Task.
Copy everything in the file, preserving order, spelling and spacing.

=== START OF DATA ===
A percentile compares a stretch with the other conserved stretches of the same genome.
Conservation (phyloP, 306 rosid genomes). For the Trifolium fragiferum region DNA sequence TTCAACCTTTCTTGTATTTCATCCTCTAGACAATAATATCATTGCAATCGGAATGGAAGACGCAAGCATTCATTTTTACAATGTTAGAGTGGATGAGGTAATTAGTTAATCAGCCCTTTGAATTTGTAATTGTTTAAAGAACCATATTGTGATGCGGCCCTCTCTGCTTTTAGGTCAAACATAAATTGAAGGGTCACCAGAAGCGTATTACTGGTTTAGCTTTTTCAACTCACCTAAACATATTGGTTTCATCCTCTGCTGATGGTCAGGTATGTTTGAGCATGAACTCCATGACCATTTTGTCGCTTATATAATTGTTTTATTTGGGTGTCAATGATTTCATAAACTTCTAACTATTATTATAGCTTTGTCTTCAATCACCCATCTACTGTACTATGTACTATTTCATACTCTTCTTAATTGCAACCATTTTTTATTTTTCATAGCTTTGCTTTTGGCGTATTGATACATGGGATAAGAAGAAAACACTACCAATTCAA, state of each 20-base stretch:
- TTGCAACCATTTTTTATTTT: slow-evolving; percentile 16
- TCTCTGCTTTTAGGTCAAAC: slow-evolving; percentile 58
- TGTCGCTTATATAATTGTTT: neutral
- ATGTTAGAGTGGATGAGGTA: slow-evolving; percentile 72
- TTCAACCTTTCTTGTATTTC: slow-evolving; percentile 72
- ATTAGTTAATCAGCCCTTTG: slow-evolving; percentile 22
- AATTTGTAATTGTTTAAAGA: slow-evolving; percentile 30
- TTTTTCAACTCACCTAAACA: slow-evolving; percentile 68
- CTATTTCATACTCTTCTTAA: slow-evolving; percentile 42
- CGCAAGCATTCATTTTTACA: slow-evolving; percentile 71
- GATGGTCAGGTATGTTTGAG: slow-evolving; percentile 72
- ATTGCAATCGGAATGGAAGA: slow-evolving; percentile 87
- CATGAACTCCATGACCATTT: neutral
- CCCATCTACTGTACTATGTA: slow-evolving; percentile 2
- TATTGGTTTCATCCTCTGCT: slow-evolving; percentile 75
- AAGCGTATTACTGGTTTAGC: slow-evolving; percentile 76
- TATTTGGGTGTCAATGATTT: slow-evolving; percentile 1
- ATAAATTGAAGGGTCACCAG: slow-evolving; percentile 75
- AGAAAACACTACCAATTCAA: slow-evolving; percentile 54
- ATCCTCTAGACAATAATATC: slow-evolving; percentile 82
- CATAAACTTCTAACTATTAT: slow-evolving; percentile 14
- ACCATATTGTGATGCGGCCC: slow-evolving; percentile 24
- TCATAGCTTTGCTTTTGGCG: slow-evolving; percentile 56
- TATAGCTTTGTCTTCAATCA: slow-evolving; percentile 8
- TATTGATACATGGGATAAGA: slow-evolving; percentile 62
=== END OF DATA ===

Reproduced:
A percentile compares a stretch with the other conserved stretches of the same genome.
Conservation (phyloP, 306 rosid genomes). For the Trifolium fragiferum region DNA sequence TTCAACCTTTCTTGTATTTCATCCTCTAGACAATAATATCATTGCAATCGGAATGGAAGACGCAAGCATTCATTTTTACAATGTTAGAGTGGATGAGGTAATTAGTTAATCAGCCCTTTGAATTTGTAATTGTTTAAAGAACCATATTGTGATGCGGCCCTCTCTGCTTTTAGGTCAAACATAAATTGAAGGGTCACCAGAAGCGTATTACTGGTTTAGCTTTTTCAACTCACCTAAACATATTGGTTTCATCCTCTGCTGATGGTCAGGTATGTTTGAGCATGAACTCCATGACCATTTTGTCGCTTATATAATTGTTTTATTTGGGTGTCAATGATTTCATAAACTTCTAACTATTATTATAGCTTTGTCTTCAATCACCCATCTACTGTACTATGTACTATTTCATACTCTTCTTAATTGCAACCATTTTTTATTTTTCATAGCTTTGCTTTTGGCGTATTGATACATGGGATAAGAAGAAAACACTACCAATTCAA, state of each 20-base stretch:
- TTGCAACCATTTTTTATTTT: slow-evolving; percentile 16
- TCTCTGCTTTTAGGTCAAAC: slow-evolving; percentile 58
- TGTCGCTTATATAATTGTTT: neutral
- ATGTTAGAGTGGATGAGGTA: slow-evolving; percentile 72
- TTCAACCTTTCTTGTATTTC: slow-evolving; percentile 72
- ATTAGTTAATCAGCCCTTTG: slow-evolving; percentile 22
- AATTTGTAATTGTTTAAAGA: slow-evolving; percentile 30
- TTTTTCAACTCACCTAAACA: slow-evolving; percentile 68
- CTATTTCATACTCTTCTTAA: slow-evolving; percentile 42
- CGCAAGCATTCATTTTTACA: slow-evolving; percentile 71
- GATGGTCAGGTATGTTTGAG: slow-evolving; percentile 72
- ATTGCAATCGGAATGGAAGA: slow-evolving; percentile 87
- CATGAACTCCATGACCATTT: neutral
- CCCATCTACTGTACTATGTA: slow-evolving; percentile 2
- TATTGGTTTCATCCTCTGCT: slow-evolving; percentile 75
- AAGCGTATTACTGGTTTAGC: slow-evolving; percentile 76
- TATTTGGGTGTCAATGATTT: slow-evolving; percentile 1
- ATAAATTGAAGGGTCACCAG: slow-evolving; percentile 75
- AGAAAACACTACCAATTCAA: slow-evolving; percentile 54
- ATCCTCTAGACAATAATATC: slow-evolving; percentile 82
- CATAAACTTCTAACTATTAT: slow-evolving; percentile 14
- ACCATATTGTGATGCGGCCC: slow-evolving; percentile 24
- TCATAGCTTTGCTTTTGGCG: slow-evolving; percentile 56
- TATAGCTTTGTCTTCAATCA: slow-evolving; percentile 8
- TATTGATACATGGGATAAGA: slow-evolving; percentile 62